Tommy

I think your right, Aattom it was a monumentally poor allocation of government resources (not to mention plain devisive) when Quebec required all signs on stores to also have French translations. It seems even worse here, given that since at least German and French immigrants in the 18th century, in the then United States, these untranslated business signs have existed here (and English or something liketh unto thee, hath furvived).

Also, QC, your proposed law now protects the use of Latin letters not English.

Aatom

Yes, but you really haven't lived until you've seen a huge McDonald's sign on Canal Street done entirely in Chinese. It doesn't seem to have rippled through the rest of Manhattan yet, destroying our uniquely American charm. One might argue that it is part of the charm, as a matter of fact.

Aatom

"furvived"! One of the quirky things you'll notice about the early settler culture in this bold political experiment we call the L'Etats Unis is that all of the 's's were 'f's, due to lingering Middle English conventions. The use of the 's' in the English language is no doubt the true beginning of this slippery slope into the tower of Babel.

Aatom

ahh, if only I had been clever enough to write "flippery flope' instead. damn.

Tommy

Robbie the law you descibe would not call for translations of business signs but decriptions in English of the business transactions going on on premises and I would seem to require an approved list of desciptions.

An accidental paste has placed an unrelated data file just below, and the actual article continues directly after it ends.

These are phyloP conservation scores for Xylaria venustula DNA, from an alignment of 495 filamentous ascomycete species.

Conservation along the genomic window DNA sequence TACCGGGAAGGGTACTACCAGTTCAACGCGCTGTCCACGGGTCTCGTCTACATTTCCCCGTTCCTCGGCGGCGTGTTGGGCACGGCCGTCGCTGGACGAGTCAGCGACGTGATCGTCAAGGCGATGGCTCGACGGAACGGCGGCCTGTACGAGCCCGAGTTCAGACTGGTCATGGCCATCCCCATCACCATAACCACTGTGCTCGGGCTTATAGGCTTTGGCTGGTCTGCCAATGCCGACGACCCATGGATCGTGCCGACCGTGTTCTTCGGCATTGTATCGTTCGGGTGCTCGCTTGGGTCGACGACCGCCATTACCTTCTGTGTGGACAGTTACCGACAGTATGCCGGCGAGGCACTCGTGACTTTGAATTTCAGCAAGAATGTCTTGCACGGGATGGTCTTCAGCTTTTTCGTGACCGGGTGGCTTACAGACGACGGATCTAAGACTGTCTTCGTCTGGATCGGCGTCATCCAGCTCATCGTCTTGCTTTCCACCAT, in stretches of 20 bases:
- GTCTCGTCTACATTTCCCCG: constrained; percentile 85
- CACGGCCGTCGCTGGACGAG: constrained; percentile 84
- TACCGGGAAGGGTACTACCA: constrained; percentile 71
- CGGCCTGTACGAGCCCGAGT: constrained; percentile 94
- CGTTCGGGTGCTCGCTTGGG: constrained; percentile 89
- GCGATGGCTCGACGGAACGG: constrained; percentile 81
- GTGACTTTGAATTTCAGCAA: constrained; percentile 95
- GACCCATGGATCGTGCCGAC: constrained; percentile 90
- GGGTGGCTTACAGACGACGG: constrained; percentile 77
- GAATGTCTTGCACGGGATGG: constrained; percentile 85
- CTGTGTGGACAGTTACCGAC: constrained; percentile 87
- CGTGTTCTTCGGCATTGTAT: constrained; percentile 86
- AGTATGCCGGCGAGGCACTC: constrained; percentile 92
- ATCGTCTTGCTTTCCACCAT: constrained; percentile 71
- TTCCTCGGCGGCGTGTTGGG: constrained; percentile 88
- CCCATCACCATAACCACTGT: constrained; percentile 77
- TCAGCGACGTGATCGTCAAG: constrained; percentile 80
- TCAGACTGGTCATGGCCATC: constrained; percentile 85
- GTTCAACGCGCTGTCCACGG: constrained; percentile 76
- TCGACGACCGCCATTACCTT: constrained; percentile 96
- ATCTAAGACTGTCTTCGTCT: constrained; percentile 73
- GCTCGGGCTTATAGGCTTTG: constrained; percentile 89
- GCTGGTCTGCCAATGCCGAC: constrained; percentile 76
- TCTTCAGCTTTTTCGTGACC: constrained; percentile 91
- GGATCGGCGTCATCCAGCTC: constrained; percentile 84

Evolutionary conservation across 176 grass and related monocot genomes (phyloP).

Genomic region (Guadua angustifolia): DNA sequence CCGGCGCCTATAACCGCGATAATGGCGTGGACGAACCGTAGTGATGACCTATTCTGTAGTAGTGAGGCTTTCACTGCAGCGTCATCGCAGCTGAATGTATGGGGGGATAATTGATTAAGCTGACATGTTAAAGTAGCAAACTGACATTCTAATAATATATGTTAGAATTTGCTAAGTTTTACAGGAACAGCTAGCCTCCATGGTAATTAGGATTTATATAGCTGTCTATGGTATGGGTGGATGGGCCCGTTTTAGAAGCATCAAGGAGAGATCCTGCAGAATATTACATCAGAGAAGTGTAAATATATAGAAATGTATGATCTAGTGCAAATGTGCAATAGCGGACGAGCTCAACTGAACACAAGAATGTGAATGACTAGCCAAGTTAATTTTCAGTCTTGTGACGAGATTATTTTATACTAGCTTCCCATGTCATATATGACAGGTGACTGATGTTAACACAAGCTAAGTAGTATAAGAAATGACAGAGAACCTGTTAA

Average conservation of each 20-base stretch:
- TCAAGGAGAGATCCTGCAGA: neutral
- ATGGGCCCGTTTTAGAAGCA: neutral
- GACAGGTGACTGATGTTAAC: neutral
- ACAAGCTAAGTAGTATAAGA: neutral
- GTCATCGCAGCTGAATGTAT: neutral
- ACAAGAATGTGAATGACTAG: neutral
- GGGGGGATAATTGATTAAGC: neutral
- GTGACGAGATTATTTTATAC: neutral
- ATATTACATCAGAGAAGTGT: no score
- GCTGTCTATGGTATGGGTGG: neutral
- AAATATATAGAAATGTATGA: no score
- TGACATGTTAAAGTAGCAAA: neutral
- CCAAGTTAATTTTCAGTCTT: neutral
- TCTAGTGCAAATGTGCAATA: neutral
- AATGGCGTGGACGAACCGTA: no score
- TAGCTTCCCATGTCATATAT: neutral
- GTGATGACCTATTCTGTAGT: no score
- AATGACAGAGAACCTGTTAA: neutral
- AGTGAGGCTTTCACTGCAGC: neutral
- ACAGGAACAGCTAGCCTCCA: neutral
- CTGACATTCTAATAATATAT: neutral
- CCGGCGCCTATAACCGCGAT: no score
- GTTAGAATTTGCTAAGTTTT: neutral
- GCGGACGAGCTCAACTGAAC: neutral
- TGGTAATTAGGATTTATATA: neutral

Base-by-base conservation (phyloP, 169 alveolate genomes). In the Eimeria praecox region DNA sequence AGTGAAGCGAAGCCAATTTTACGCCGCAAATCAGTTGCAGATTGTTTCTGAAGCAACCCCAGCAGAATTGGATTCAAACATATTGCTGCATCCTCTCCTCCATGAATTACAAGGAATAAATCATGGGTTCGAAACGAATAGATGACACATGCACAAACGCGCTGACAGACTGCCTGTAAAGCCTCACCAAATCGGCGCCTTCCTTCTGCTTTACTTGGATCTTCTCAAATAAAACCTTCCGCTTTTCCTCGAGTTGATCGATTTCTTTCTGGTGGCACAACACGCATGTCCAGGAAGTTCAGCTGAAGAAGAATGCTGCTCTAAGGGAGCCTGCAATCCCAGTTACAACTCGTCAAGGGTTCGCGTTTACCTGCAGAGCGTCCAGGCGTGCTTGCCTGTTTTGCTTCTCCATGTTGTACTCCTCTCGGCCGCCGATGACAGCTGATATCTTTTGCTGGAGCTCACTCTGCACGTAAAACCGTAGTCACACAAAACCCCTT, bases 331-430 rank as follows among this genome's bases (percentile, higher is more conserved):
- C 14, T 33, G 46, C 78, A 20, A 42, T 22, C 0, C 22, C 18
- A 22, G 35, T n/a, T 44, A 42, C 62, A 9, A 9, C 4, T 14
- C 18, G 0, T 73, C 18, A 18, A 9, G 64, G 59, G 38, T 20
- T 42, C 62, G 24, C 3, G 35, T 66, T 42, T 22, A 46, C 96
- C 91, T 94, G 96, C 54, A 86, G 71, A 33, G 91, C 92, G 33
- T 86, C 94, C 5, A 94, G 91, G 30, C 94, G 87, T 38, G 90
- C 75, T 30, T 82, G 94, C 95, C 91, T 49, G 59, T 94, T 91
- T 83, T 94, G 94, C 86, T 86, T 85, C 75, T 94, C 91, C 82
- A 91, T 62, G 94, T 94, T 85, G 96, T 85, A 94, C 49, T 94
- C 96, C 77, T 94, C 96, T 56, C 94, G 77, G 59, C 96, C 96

Tommy

Aatom, Middle English? Really? I just thought they all lisped back in the day.

Robbie

For whatever reason, I seem to have skipped right over the fact that the officials seem to be targeting stores with signs written in Arabic and other non-Latin characters.

Now to me, having an English signifyer seems like plain common sense in that case. Even if emergency services have an address, there are plenty of areas where people are looking around at businesses for a numeric address and have great difficulty finding it.

This seems like such a small, common sensical thing, and people are freaking out over the racism of it all. Identity politics and multiculturalism really haven't served us well.

Tommy

Sorry, but this desire for conservatives to tell people what to do with thier private property is kinda weird.

Why not legislate bigger street adress numbers? Or perhaps the local authorities could take enough interest in thier local communites and neiborhoods to know the local businesses.

Robbie

The fact that methods to increase the effectiveness of emergency services even turns into a liberal vs. conservative issue is depressing beyond words.

If people don't want to make their businesses easier to locate, if they are that stubborn about the issue, no bother. They can do as they please.

They also shouldn't be able to sue for delayed response, then. That's only fair. They want the freedom to do as they please, which might result in emergency services not locating their business as quickly as they can, or extinguishing the blaze as rapidly as they might because they're not sure what's in there. Ok then. But they shouldn't be able to bitch about it in the future. (Even though you know they will).